Originally posted by blackout23 View Post
                Life has all the potential to be a great train-wreck.
                And it usually delivers.

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                • #9
                  Originally posted by johnc View Post
                  This has all the potential to be a great train-wreck.
                  Arguably, couldn't you say the current state of openGL is a train wreck? I guess a more accurate way to describe it is it's a train that is still on it's rails but has a failing engine.

                  I personally thing OpenGL-next sounds fantastic, though I'm a little disappointed that it breaks all compatibility. This is going to be a burden for Mesa and open source driver developers, and I'm not sure how this will pan out for people with older hardware. I think it's also potentially an issue for other projects too like Blender, Qt, VLC, and other things that have a pretty deep openGL implementation. I'm not too familiar with how to code for openGL but I can't imagine its a simple as just tweaking a few lines here and there and suddenly everything works. But, perhaps they may offer some backward compatibility, where some of the old obsolete code just doesn't do anything.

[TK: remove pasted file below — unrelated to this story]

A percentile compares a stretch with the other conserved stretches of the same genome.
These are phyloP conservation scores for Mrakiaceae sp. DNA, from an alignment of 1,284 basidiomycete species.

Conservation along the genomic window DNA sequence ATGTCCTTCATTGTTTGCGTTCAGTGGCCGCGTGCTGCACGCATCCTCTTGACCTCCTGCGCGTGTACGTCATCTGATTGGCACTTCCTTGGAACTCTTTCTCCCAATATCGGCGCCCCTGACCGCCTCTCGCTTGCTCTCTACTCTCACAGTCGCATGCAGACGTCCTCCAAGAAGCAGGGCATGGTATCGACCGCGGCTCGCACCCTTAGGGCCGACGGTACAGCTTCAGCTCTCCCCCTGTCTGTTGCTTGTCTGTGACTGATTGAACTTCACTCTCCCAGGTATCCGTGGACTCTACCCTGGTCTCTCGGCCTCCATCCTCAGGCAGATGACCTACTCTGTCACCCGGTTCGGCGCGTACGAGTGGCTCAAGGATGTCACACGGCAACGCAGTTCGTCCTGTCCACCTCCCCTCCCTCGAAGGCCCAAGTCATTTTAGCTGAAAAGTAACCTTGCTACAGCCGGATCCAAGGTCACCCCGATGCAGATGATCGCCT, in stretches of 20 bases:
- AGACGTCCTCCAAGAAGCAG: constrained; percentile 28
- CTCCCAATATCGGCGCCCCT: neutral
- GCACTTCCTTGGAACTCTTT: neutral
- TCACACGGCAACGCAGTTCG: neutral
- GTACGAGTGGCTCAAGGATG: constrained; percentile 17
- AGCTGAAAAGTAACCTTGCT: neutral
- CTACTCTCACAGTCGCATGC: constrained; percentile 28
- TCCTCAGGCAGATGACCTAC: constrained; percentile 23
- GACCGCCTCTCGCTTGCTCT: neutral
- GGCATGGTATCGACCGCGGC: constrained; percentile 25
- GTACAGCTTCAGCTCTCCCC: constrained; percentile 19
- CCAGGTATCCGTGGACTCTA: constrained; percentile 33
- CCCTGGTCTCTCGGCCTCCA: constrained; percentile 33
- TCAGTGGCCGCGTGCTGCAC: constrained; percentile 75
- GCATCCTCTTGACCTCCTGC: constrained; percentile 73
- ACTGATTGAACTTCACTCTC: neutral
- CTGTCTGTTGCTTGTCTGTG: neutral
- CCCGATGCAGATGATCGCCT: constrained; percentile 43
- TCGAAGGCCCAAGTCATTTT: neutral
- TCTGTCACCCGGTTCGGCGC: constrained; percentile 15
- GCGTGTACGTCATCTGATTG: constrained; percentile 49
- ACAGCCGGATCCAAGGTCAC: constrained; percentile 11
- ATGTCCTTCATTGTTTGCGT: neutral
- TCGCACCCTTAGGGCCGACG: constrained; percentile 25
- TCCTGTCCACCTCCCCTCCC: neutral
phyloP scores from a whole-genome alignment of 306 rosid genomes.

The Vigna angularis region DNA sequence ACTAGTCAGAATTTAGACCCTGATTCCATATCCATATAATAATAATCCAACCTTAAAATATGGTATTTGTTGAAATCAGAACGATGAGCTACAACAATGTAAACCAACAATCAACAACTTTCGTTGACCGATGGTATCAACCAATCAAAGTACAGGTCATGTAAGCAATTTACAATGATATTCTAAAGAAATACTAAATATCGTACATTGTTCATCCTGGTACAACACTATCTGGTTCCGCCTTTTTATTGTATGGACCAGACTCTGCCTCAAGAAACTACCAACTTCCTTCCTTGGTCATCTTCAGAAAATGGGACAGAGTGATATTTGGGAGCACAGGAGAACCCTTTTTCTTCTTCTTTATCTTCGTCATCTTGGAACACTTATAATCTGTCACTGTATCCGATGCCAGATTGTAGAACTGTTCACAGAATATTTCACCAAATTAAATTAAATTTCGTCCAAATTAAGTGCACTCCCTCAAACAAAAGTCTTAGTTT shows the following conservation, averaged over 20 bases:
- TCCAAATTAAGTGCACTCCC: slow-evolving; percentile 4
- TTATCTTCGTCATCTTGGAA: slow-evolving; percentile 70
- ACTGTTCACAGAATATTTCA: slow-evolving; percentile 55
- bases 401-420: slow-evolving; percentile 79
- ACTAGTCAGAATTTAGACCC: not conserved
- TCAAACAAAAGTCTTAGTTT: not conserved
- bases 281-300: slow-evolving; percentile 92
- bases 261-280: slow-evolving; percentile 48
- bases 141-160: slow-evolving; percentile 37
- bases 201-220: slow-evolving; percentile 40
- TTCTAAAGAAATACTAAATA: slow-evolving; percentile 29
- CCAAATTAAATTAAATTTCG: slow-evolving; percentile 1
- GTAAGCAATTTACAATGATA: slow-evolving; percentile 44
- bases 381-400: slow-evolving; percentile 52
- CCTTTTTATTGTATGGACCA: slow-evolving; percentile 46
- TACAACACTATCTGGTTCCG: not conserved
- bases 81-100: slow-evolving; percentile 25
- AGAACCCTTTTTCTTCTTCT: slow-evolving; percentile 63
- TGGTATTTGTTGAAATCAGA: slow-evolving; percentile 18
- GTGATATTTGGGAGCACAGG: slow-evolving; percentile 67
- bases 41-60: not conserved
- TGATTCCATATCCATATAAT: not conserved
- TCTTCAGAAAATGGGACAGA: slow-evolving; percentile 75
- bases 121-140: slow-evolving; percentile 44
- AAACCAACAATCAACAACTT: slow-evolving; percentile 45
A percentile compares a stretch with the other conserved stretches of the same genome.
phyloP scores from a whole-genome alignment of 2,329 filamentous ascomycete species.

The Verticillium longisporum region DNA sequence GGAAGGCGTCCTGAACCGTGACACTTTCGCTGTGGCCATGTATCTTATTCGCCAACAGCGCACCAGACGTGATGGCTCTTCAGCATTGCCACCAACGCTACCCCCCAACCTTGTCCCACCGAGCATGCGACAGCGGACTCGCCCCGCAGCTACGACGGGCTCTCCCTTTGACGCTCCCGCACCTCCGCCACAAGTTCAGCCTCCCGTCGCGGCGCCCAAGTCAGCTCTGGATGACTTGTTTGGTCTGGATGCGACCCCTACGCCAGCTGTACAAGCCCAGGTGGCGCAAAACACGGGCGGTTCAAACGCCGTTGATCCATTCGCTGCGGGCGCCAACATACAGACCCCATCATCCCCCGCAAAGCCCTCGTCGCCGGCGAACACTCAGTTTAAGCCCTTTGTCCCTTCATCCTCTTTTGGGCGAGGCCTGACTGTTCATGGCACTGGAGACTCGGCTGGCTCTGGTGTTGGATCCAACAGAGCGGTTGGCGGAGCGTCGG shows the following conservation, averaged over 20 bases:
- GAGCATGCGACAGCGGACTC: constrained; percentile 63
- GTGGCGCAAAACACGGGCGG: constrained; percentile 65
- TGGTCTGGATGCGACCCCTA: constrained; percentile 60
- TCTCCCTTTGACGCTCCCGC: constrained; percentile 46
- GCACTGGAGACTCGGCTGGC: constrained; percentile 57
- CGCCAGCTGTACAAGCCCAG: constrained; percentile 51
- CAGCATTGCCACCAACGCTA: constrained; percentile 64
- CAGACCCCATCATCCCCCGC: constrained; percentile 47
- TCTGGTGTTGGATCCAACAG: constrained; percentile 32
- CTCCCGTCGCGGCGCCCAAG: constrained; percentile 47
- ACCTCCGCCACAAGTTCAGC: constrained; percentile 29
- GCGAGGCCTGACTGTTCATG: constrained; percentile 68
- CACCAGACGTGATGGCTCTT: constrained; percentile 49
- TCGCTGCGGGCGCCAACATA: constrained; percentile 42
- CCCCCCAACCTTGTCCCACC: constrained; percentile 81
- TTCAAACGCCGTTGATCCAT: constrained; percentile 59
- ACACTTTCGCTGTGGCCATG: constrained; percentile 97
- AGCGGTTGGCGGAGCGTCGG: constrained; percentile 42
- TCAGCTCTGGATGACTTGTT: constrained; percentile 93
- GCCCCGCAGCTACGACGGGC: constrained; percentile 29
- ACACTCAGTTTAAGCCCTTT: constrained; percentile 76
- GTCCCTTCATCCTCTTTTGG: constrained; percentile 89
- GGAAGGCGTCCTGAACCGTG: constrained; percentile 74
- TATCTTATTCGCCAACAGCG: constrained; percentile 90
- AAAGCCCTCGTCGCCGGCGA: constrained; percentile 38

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                  • #10
                    Pixar, Qualcomm, Samsung, NVIDIA, Epic Games, Unity, AMD, Oculus VR, Apple, ARM, VALVE, Hi Corp, Intel, Imagination, Blizzard, Sony, Broadcom, MediaTek, Google, EA, RTT, TransGaming, Mobica, and Vivante
                    Glad to see all those companies involved. The last thing we need is competition at an API level. I am quite surprised Apple is in the list. I guess they realize if their OS doesn't support a standard API it will have little chance of getting apps ported to it.